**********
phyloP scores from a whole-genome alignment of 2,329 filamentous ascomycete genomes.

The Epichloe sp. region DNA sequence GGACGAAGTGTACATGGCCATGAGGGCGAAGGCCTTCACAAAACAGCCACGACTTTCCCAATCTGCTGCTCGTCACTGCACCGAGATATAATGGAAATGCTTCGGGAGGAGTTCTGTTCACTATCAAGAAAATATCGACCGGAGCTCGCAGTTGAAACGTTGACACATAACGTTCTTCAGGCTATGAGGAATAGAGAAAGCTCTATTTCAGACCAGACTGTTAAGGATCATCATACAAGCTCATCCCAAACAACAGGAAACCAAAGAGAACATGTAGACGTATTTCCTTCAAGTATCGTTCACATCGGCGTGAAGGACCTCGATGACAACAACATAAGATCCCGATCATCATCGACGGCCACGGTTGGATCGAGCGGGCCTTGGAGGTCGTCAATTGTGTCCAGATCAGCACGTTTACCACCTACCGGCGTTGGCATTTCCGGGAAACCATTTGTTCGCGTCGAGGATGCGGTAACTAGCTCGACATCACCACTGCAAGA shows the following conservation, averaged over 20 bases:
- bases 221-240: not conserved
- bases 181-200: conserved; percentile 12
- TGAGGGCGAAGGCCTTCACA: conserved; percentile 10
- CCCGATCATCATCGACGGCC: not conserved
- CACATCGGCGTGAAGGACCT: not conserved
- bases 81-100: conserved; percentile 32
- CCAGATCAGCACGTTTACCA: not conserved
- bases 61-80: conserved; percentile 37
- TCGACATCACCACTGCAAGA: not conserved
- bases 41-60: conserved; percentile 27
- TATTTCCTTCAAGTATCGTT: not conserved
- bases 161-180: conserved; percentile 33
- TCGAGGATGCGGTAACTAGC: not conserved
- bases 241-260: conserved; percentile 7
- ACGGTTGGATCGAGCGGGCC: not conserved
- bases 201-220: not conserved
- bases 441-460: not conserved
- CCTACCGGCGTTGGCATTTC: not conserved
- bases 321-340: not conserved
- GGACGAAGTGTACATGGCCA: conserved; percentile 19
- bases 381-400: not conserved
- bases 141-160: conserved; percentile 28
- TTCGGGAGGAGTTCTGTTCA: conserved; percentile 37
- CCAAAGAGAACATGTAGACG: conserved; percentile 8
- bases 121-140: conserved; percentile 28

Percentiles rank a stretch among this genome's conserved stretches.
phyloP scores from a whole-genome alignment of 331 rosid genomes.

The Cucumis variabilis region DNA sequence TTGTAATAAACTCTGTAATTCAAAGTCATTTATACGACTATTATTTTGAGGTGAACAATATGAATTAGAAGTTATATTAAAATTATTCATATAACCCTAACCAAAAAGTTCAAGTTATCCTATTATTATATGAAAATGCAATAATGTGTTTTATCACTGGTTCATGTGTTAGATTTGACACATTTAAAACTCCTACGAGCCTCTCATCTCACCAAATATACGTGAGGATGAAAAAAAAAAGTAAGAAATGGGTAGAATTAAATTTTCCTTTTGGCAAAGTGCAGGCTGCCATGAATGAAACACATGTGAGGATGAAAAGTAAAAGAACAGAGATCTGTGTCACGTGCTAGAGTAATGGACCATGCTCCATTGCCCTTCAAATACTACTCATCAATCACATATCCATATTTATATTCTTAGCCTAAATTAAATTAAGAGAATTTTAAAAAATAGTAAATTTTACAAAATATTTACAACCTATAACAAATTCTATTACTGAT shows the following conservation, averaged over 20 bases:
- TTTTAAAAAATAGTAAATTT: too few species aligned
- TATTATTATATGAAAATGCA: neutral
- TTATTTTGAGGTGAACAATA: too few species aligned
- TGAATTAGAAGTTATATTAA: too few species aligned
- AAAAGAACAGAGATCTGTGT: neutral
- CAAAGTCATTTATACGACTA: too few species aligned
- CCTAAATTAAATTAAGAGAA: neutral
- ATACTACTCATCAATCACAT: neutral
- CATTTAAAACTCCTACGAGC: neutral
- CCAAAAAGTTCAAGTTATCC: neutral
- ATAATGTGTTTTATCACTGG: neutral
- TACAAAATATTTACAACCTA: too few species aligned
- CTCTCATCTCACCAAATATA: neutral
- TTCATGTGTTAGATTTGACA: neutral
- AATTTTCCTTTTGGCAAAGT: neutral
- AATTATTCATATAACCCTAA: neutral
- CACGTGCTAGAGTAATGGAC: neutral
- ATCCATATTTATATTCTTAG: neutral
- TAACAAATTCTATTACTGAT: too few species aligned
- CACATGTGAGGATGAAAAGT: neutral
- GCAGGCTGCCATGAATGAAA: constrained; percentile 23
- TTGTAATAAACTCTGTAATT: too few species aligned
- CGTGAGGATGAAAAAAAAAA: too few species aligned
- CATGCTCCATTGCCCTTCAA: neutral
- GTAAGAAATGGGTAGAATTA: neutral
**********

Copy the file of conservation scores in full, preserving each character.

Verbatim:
phyloP scores from a whole-genome alignment of 2,329 filamentous ascomycete genomes.

The Epichloe sp. region DNA sequence GGACGAAGTGTACATGGCCATGAGGGCGAAGGCCTTCACAAAACAGCCACGACTTTCCCAATCTGCTGCTCGTCACTGCACCGAGATATAATGGAAATGCTTCGGGAGGAGTTCTGTTCACTATCAAGAAAATATCGACCGGAGCTCGCAGTTGAAACGTTGACACATAACGTTCTTCAGGCTATGAGGAATAGAGAAAGCTCTATTTCAGACCAGACTGTTAAGGATCATCATACAAGCTCATCCCAAACAACAGGAAACCAAAGAGAACATGTAGACGTATTTCCTTCAAGTATCGTTCACATCGGCGTGAAGGACCTCGATGACAACAACATAAGATCCCGATCATCATCGACGGCCACGGTTGGATCGAGCGGGCCTTGGAGGTCGTCAATTGTGTCCAGATCAGCACGTTTACCACCTACCGGCGTTGGCATTTCCGGGAAACCATTTGTTCGCGTCGAGGATGCGGTAACTAGCTCGACATCACCACTGCAAGA shows the following conservation, averaged over 20 bases:
- bases 221-240: not conserved
- bases 181-200: conserved; percentile 12
- TGAGGGCGAAGGCCTTCACA: conserved; percentile 10
- CCCGATCATCATCGACGGCC: not conserved
- CACATCGGCGTGAAGGACCT: not conserved
- bases 81-100: conserved; percentile 32
- CCAGATCAGCACGTTTACCA: not conserved
- bases 61-80: conserved; percentile 37
- TCGACATCACCACTGCAAGA: not conserved
- bases 41-60: conserved; percentile 27
- TATTTCCTTCAAGTATCGTT: not conserved
- bases 161-180: conserved; percentile 33
- TCGAGGATGCGGTAACTAGC: not conserved
- bases 241-260: conserved; percentile 7
- ACGGTTGGATCGAGCGGGCC: not conserved
- bases 201-220: not conserved
- bases 441-460: not conserved
- CCTACCGGCGTTGGCATTTC: not conserved
- bases 321-340: not conserved
- GGACGAAGTGTACATGGCCA: conserved; percentile 19
- bases 381-400: not conserved
- bases 141-160: conserved; percentile 28
- TTCGGGAGGAGTTCTGTTCA: conserved; percentile 37
- CCAAAGAGAACATGTAGACG: conserved; percentile 8
- bases 121-140: conserved; percentile 28

Percentiles rank a stretch among this genome's conserved stretches.
phyloP scores from a whole-genome alignment of 331 rosid genomes.

The Cucumis variabilis region DNA sequence TTGTAATAAACTCTGTAATTCAAAGTCATTTATACGACTATTATTTTGAGGTGAACAATATGAATTAGAAGTTATATTAAAATTATTCATATAACCCTAACCAAAAAGTTCAAGTTATCCTATTATTATATGAAAATGCAATAATGTGTTTTATCACTGGTTCATGTGTTAGATTTGACACATTTAAAACTCCTACGAGCCTCTCATCTCACCAAATATACGTGAGGATGAAAAAAAAAAGTAAGAAATGGGTAGAATTAAATTTTCCTTTTGGCAAAGTGCAGGCTGCCATGAATGAAACACATGTGAGGATGAAAAGTAAAAGAACAGAGATCTGTGTCACGTGCTAGAGTAATGGACCATGCTCCATTGCCCTTCAAATACTACTCATCAATCACATATCCATATTTATATTCTTAGCCTAAATTAAATTAAGAGAATTTTAAAAAATAGTAAATTTTACAAAATATTTACAACCTATAACAAATTCTATTACTGAT shows the following conservation, averaged over 20 bases:
- TTTTAAAAAATAGTAAATTT: too few species aligned
- TATTATTATATGAAAATGCA: neutral
- TTATTTTGAGGTGAACAATA: too few species aligned
- TGAATTAGAAGTTATATTAA: too few species aligned
- AAAAGAACAGAGATCTGTGT: neutral
- CAAAGTCATTTATACGACTA: too few species aligned
- CCTAAATTAAATTAAGAGAA: neutral
- ATACTACTCATCAATCACAT: neutral
- CATTTAAAACTCCTACGAGC: neutral
- CCAAAAAGTTCAAGTTATCC: neutral
- ATAATGTGTTTTATCACTGG: neutral
- TACAAAATATTTACAACCTA: too few species aligned
- CTCTCATCTCACCAAATATA: neutral
- TTCATGTGTTAGATTTGACA: neutral
- AATTTTCCTTTTGGCAAAGT: neutral
- AATTATTCATATAACCCTAA: neutral
- CACGTGCTAGAGTAATGGAC: neutral
- ATCCATATTTATATTCTTAG: neutral
- TAACAAATTCTATTACTGAT: too few species aligned
- CACATGTGAGGATGAAAAGT: neutral
- GCAGGCTGCCATGAATGAAA: constrained; percentile 23
- TTGTAATAAACTCTGTAATT: too few species aligned
- CGTGAGGATGAAAAAAAAAA: too few species aligned
- CATGCTCCATTGCCCTTCAA: neutral
- GTAAGAAATGGGTAGAATTA: neutral